Focusing on Afghanistan

The two presidential candidates did not agree on much of anything, but they did on the importance of winning in Afghanistan, which has become the politically correct mirror image of Iraq. If you are against the U.S. military presence in Iraq, at least you can burnish your credentials by saying you are for the engagement in Afghanistan. But that is as far as the consensus went. What to do about Afghanistan is a different matter. While Sen. Barack Obama spoke of launching U.S. military incursions into U.S. ally Pakistan, Sen. John McCain advocated an Iraq surge strategy to seize and hold rebel territory in Afghanistan.
In other quarters as well, Afghanistan is characterized as a cause for major concern. The violence is at its highest levels since 2001, and Joint Chiefs Chairman Mike Mullen has said he is “not convinced that we’re winning it.” Also, Afghans are looking at very bleak prospects as the winter settles in. According to a new report by Britain’s Royal United Services Institute, nearly one-third of Afghanistan’s population (8.4 million people) is facing a potentially catastrophic food shortage. The failure to improve infrastructure and prepare for winter will leave the Afghan population further disillusioned about the commitment of the international community, the report says. In other words, the effort to “win the hearts and minds” of the Afghan people will have foundered.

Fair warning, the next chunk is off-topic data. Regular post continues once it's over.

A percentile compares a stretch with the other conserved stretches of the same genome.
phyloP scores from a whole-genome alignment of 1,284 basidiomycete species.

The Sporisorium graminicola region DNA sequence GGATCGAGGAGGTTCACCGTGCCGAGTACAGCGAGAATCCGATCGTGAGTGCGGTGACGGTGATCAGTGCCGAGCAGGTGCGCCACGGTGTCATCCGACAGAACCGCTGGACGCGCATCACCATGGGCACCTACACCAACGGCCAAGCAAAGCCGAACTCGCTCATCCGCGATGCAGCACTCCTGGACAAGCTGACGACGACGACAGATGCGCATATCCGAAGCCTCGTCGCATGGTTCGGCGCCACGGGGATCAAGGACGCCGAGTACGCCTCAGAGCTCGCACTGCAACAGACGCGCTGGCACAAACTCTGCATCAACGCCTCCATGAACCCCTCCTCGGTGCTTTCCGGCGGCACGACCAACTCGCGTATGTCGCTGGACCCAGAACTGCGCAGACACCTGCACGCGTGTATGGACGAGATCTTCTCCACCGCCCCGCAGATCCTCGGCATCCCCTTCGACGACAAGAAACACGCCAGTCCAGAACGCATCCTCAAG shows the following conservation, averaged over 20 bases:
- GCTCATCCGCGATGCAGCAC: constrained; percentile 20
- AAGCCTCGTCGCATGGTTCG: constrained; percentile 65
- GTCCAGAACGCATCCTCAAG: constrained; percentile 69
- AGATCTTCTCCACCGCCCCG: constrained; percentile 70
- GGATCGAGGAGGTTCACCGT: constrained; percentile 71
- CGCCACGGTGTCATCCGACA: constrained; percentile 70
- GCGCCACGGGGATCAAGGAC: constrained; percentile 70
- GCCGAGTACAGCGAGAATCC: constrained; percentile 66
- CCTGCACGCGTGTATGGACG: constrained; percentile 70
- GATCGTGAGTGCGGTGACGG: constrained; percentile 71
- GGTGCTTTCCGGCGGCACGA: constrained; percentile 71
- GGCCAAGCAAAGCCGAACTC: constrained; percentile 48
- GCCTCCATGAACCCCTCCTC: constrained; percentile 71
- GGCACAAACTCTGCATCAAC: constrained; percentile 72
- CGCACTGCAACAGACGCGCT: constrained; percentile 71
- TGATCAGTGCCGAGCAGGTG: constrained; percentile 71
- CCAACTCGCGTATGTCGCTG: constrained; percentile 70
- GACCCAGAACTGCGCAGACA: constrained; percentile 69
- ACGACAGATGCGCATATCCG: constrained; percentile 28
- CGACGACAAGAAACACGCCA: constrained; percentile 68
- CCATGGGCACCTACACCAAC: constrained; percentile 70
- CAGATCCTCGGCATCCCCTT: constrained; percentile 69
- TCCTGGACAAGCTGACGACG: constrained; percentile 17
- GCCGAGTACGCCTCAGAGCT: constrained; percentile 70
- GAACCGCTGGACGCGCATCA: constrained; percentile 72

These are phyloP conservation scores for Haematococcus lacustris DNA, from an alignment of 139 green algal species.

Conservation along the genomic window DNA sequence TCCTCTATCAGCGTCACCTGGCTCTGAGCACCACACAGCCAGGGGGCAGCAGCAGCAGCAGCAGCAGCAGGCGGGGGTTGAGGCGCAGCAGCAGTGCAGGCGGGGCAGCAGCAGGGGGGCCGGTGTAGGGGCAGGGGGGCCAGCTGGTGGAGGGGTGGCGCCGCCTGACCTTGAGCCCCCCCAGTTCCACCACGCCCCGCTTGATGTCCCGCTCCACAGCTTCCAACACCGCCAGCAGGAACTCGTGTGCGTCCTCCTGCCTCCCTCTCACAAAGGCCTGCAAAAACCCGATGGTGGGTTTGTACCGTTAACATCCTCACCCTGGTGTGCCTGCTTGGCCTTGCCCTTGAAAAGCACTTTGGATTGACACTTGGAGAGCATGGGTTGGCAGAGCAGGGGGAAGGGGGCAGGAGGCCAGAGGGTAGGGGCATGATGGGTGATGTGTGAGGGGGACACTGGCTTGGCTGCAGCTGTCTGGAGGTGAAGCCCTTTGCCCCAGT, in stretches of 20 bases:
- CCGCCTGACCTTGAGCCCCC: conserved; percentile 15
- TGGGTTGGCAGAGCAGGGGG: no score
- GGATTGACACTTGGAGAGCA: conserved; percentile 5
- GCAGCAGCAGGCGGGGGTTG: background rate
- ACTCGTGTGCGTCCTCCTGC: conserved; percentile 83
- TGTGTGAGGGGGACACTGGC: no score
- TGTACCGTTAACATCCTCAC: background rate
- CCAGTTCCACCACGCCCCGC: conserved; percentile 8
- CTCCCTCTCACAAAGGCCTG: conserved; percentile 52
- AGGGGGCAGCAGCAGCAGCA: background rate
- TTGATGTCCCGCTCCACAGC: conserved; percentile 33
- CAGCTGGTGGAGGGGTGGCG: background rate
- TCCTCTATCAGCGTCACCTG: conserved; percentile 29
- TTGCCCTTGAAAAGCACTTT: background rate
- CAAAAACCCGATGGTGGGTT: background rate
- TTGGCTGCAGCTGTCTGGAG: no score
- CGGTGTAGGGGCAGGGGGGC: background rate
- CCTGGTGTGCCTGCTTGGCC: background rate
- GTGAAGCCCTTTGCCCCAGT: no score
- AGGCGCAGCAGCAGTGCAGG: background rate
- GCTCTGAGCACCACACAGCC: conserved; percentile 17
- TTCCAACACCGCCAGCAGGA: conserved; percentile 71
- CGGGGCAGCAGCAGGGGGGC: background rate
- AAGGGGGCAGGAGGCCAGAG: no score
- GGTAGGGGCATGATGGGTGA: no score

In a very different assessment, Bing West, former assistant secretary of Defense for International Security Affairs in the Reagan administration and a historian of the Iraq war, writes in a hard-hitting piece in the National Interest: “It’s strange to hear a military commander during war saying he can’t kill his way to victory.”

“Our police don’t tell us they can’t catch all the criminals. We expect our police to provide security even in impoverished areas. Similarly, we expect our military to destroy al Qaeda by killing its members. The American military mission is not nation building. To prevent more recruits for the Islamic extremists, we’d like to have a tolerant democracy and a thriving economy in Pakistan and in Afghanistan. But if we make that a precondition for crushing al Qaeda, we will be in Afghanistan for decades,” Mr. West writes.

Read the rest:

By Helle Dale
The Washington Times


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